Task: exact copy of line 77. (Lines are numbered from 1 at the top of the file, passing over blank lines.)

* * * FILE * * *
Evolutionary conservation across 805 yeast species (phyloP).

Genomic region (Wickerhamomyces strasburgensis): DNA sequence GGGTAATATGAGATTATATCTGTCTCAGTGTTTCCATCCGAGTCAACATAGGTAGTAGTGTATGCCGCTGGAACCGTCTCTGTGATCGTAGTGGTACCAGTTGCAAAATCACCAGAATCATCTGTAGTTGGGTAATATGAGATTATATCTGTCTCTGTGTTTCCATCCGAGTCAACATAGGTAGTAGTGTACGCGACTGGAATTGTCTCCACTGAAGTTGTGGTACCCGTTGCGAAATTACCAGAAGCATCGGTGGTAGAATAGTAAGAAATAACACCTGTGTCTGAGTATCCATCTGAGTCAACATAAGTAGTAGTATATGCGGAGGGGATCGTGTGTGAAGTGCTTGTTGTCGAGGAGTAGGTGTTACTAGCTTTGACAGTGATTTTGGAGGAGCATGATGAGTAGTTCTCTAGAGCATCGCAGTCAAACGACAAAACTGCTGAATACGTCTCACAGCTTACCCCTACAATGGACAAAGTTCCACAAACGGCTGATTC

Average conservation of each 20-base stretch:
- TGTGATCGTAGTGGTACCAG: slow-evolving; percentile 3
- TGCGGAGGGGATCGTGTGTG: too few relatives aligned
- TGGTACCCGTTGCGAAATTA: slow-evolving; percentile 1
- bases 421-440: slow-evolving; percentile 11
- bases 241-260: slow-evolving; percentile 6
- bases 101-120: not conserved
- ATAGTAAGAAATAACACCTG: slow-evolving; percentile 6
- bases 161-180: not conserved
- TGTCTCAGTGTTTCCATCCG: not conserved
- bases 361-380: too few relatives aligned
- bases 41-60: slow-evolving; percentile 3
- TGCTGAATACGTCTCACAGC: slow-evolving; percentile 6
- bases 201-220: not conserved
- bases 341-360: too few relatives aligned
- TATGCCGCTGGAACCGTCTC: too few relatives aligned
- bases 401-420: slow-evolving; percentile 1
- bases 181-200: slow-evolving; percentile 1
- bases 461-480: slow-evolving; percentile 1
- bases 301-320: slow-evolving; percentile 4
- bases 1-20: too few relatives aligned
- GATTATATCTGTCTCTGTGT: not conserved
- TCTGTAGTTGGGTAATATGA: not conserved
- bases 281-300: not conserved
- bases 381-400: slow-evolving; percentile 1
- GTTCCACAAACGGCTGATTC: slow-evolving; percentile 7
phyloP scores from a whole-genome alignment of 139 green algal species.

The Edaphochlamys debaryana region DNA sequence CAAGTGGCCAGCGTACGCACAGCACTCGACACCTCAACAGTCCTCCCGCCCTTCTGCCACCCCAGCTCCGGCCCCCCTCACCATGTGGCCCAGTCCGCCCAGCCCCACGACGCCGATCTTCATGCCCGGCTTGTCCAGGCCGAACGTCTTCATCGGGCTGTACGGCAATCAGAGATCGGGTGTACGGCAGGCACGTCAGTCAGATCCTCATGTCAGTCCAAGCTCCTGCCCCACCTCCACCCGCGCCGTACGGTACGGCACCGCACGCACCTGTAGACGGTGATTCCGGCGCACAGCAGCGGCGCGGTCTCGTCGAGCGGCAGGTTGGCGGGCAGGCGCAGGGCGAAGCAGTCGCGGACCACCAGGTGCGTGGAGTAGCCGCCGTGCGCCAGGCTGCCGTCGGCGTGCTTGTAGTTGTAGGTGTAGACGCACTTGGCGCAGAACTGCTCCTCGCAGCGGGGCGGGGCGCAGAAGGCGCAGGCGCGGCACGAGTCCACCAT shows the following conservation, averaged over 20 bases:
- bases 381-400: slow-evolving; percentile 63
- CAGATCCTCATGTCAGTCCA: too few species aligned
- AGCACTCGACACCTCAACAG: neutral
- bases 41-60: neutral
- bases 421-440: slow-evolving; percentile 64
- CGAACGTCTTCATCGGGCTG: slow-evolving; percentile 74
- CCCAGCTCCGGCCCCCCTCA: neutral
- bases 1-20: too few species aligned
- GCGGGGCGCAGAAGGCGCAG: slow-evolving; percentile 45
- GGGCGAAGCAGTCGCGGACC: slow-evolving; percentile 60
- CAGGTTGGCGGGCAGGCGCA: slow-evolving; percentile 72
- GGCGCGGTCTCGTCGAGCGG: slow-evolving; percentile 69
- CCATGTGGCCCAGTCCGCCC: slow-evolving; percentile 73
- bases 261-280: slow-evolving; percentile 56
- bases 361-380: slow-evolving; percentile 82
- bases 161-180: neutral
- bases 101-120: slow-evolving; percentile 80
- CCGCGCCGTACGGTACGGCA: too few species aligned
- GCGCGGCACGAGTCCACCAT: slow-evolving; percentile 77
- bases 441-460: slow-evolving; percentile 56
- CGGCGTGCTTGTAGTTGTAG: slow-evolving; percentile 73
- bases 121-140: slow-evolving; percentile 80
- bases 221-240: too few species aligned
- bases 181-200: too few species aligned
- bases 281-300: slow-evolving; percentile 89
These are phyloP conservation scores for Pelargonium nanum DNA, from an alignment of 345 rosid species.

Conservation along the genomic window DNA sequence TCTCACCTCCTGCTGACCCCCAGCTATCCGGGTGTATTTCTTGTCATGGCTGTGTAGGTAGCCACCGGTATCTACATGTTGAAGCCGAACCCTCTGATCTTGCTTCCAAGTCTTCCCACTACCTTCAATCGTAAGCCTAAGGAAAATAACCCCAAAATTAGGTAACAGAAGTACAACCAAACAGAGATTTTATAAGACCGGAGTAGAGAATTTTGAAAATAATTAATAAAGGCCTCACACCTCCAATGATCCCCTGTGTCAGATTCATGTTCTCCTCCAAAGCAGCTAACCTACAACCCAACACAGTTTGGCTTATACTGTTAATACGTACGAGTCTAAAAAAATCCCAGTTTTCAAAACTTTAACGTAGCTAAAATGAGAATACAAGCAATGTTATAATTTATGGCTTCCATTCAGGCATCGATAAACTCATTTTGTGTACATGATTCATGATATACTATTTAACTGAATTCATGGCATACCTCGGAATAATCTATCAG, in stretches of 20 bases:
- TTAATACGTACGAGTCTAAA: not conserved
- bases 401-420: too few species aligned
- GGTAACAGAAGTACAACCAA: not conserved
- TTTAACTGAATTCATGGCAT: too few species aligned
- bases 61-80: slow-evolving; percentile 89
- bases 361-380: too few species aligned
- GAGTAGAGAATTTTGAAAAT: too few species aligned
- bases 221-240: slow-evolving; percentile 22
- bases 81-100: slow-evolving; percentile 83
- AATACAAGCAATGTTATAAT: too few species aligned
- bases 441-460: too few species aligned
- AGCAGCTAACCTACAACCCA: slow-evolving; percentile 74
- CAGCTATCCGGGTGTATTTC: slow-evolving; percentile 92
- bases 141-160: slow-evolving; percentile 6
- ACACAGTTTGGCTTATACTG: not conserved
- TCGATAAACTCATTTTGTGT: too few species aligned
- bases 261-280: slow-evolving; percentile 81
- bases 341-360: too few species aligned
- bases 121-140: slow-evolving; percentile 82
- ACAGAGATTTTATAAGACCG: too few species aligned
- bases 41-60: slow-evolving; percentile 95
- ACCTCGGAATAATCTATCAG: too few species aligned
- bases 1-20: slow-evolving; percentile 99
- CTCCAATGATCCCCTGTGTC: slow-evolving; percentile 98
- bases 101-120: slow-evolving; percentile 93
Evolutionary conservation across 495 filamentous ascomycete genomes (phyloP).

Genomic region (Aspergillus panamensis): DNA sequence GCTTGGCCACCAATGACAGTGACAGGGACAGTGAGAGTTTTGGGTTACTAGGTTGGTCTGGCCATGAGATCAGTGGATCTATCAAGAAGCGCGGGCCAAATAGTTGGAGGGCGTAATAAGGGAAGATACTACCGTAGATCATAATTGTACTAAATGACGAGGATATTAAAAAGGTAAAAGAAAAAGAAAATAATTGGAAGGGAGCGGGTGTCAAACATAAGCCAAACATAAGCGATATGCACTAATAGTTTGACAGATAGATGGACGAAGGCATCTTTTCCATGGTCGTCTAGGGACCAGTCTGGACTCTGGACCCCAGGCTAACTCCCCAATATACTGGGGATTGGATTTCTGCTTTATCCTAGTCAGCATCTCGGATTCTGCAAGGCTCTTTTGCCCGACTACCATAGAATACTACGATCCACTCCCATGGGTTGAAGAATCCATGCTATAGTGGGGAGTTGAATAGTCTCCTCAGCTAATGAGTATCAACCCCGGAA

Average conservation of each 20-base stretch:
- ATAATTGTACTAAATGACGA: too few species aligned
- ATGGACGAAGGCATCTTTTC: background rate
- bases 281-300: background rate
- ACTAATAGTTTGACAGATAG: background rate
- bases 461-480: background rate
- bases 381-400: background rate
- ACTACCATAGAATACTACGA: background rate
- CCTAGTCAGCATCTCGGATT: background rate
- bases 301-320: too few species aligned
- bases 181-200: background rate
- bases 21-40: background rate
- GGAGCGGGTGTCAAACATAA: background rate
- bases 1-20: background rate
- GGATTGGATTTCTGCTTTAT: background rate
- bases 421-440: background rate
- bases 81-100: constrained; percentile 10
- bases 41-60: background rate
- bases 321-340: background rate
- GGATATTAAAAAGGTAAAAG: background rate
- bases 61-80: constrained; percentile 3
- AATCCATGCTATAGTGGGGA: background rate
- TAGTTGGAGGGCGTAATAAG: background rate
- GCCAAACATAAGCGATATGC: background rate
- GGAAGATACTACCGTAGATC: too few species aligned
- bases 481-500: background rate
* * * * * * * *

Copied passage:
- ACAGAGATTTTATAAGACCG: too few species aligned